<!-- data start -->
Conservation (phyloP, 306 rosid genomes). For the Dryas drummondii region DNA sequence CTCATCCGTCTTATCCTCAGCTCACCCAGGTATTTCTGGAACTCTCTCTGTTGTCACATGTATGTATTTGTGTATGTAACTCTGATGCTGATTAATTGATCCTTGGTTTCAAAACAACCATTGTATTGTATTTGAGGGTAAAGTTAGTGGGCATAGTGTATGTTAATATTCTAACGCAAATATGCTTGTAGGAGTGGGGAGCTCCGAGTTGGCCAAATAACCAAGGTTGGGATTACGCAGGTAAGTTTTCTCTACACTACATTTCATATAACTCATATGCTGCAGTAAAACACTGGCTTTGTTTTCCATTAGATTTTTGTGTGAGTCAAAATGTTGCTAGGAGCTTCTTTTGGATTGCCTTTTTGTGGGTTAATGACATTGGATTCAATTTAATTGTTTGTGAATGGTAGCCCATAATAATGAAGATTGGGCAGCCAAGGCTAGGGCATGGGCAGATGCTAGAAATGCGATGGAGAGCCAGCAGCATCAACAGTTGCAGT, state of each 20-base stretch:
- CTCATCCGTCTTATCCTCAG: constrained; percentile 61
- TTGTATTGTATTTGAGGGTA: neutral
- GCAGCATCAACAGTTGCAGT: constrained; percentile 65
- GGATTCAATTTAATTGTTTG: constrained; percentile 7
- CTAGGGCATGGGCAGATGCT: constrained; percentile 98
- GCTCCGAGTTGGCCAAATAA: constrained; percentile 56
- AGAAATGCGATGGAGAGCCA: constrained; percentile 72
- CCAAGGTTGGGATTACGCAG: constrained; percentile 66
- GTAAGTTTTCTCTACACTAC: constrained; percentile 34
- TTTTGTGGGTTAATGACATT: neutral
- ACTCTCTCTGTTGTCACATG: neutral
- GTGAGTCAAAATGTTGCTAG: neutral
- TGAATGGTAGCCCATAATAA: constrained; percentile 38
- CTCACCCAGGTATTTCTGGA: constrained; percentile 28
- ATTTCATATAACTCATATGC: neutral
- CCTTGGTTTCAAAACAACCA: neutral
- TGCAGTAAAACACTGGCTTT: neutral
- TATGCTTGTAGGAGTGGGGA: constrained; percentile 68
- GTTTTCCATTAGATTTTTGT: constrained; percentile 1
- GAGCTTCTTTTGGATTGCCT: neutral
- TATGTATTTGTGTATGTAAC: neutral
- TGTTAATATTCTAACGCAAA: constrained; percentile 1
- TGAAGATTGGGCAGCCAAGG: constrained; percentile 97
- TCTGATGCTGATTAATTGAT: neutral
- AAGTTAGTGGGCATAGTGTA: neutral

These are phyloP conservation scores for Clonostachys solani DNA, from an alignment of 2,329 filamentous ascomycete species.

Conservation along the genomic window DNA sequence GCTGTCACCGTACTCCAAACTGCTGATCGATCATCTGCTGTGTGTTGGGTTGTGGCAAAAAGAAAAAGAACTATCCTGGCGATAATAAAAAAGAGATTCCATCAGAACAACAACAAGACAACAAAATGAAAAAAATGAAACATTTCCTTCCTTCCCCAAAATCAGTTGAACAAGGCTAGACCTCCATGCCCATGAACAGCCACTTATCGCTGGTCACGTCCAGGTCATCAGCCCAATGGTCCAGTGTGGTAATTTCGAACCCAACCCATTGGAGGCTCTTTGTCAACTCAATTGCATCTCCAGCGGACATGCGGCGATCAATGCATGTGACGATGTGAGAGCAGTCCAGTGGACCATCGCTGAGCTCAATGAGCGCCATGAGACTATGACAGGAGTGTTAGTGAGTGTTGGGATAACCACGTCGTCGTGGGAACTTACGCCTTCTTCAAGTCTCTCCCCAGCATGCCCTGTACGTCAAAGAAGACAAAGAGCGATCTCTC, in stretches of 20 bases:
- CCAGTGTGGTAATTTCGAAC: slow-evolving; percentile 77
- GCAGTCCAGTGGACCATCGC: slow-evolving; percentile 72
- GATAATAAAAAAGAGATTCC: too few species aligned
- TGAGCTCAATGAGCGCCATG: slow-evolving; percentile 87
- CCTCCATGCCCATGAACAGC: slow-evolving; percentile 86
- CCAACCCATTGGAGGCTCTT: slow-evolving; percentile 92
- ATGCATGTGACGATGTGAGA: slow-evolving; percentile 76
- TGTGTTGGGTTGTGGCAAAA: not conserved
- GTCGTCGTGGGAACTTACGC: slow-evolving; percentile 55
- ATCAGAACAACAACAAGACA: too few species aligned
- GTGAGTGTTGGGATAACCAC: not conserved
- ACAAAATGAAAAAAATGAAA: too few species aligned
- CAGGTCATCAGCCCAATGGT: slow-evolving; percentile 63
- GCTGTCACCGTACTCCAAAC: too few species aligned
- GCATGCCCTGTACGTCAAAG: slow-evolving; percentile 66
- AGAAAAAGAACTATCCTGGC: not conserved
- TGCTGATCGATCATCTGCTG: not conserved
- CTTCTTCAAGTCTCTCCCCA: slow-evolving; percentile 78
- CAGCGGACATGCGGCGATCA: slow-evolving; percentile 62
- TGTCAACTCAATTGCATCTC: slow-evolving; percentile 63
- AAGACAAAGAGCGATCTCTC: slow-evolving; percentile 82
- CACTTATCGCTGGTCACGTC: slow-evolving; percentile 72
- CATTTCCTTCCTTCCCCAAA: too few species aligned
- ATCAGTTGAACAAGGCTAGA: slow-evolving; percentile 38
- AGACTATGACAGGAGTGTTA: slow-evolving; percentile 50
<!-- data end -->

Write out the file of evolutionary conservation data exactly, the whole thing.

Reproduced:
Conservation (phyloP, 306 rosid genomes). For the Dryas drummondii region DNA sequence CTCATCCGTCTTATCCTCAGCTCACCCAGGTATTTCTGGAACTCTCTCTGTTGTCACATGTATGTATTTGTGTATGTAACTCTGATGCTGATTAATTGATCCTTGGTTTCAAAACAACCATTGTATTGTATTTGAGGGTAAAGTTAGTGGGCATAGTGTATGTTAATATTCTAACGCAAATATGCTTGTAGGAGTGGGGAGCTCCGAGTTGGCCAAATAACCAAGGTTGGGATTACGCAGGTAAGTTTTCTCTACACTACATTTCATATAACTCATATGCTGCAGTAAAACACTGGCTTTGTTTTCCATTAGATTTTTGTGTGAGTCAAAATGTTGCTAGGAGCTTCTTTTGGATTGCCTTTTTGTGGGTTAATGACATTGGATTCAATTTAATTGTTTGTGAATGGTAGCCCATAATAATGAAGATTGGGCAGCCAAGGCTAGGGCATGGGCAGATGCTAGAAATGCGATGGAGAGCCAGCAGCATCAACAGTTGCAGT, state of each 20-base stretch:
- CTCATCCGTCTTATCCTCAG: constrained; percentile 61
- TTGTATTGTATTTGAGGGTA: neutral
- GCAGCATCAACAGTTGCAGT: constrained; percentile 65
- GGATTCAATTTAATTGTTTG: constrained; percentile 7
- CTAGGGCATGGGCAGATGCT: constrained; percentile 98
- GCTCCGAGTTGGCCAAATAA: constrained; percentile 56
- AGAAATGCGATGGAGAGCCA: constrained; percentile 72
- CCAAGGTTGGGATTACGCAG: constrained; percentile 66
- GTAAGTTTTCTCTACACTAC: constrained; percentile 34
- TTTTGTGGGTTAATGACATT: neutral
- ACTCTCTCTGTTGTCACATG: neutral
- GTGAGTCAAAATGTTGCTAG: neutral
- TGAATGGTAGCCCATAATAA: constrained; percentile 38
- CTCACCCAGGTATTTCTGGA: constrained; percentile 28
- ATTTCATATAACTCATATGC: neutral
- CCTTGGTTTCAAAACAACCA: neutral
- TGCAGTAAAACACTGGCTTT: neutral
- TATGCTTGTAGGAGTGGGGA: constrained; percentile 68
- GTTTTCCATTAGATTTTTGT: constrained; percentile 1
- GAGCTTCTTTTGGATTGCCT: neutral
- TATGTATTTGTGTATGTAAC: neutral
- TGTTAATATTCTAACGCAAA: constrained; percentile 1
- TGAAGATTGGGCAGCCAAGG: constrained; percentile 97
- TCTGATGCTGATTAATTGAT: neutral
- AAGTTAGTGGGCATAGTGTA: neutral

These are phyloP conservation scores for Clonostachys solani DNA, from an alignment of 2,329 filamentous ascomycete species.

Conservation along the genomic window DNA sequence GCTGTCACCGTACTCCAAACTGCTGATCGATCATCTGCTGTGTGTTGGGTTGTGGCAAAAAGAAAAAGAACTATCCTGGCGATAATAAAAAAGAGATTCCATCAGAACAACAACAAGACAACAAAATGAAAAAAATGAAACATTTCCTTCCTTCCCCAAAATCAGTTGAACAAGGCTAGACCTCCATGCCCATGAACAGCCACTTATCGCTGGTCACGTCCAGGTCATCAGCCCAATGGTCCAGTGTGGTAATTTCGAACCCAACCCATTGGAGGCTCTTTGTCAACTCAATTGCATCTCCAGCGGACATGCGGCGATCAATGCATGTGACGATGTGAGAGCAGTCCAGTGGACCATCGCTGAGCTCAATGAGCGCCATGAGACTATGACAGGAGTGTTAGTGAGTGTTGGGATAACCACGTCGTCGTGGGAACTTACGCCTTCTTCAAGTCTCTCCCCAGCATGCCCTGTACGTCAAAGAAGACAAAGAGCGATCTCTC, in stretches of 20 bases:
- CCAGTGTGGTAATTTCGAAC: slow-evolving; percentile 77
- GCAGTCCAGTGGACCATCGC: slow-evolving; percentile 72
- GATAATAAAAAAGAGATTCC: too few species aligned
- TGAGCTCAATGAGCGCCATG: slow-evolving; percentile 87
- CCTCCATGCCCATGAACAGC: slow-evolving; percentile 86
- CCAACCCATTGGAGGCTCTT: slow-evolving; percentile 92
- ATGCATGTGACGATGTGAGA: slow-evolving; percentile 76
- TGTGTTGGGTTGTGGCAAAA: not conserved
- GTCGTCGTGGGAACTTACGC: slow-evolving; percentile 55
- ATCAGAACAACAACAAGACA: too few species aligned
- GTGAGTGTTGGGATAACCAC: not conserved
- ACAAAATGAAAAAAATGAAA: too few species aligned
- CAGGTCATCAGCCCAATGGT: slow-evolving; percentile 63
- GCTGTCACCGTACTCCAAAC: too few species aligned
- GCATGCCCTGTACGTCAAAG: slow-evolving; percentile 66
- AGAAAAAGAACTATCCTGGC: not conserved
- TGCTGATCGATCATCTGCTG: not conserved
- CTTCTTCAAGTCTCTCCCCA: slow-evolving; percentile 78
- CAGCGGACATGCGGCGATCA: slow-evolving; percentile 62
- TGTCAACTCAATTGCATCTC: slow-evolving; percentile 63
- AAGACAAAGAGCGATCTCTC: slow-evolving; percentile 82
- CACTTATCGCTGGTCACGTC: slow-evolving; percentile 72
- CATTTCCTTCCTTCCCCAAA: too few species aligned
- ATCAGTTGAACAAGGCTAGA: slow-evolving; percentile 38
- AGACTATGACAGGAGTGTTA: slow-evolving; percentile 50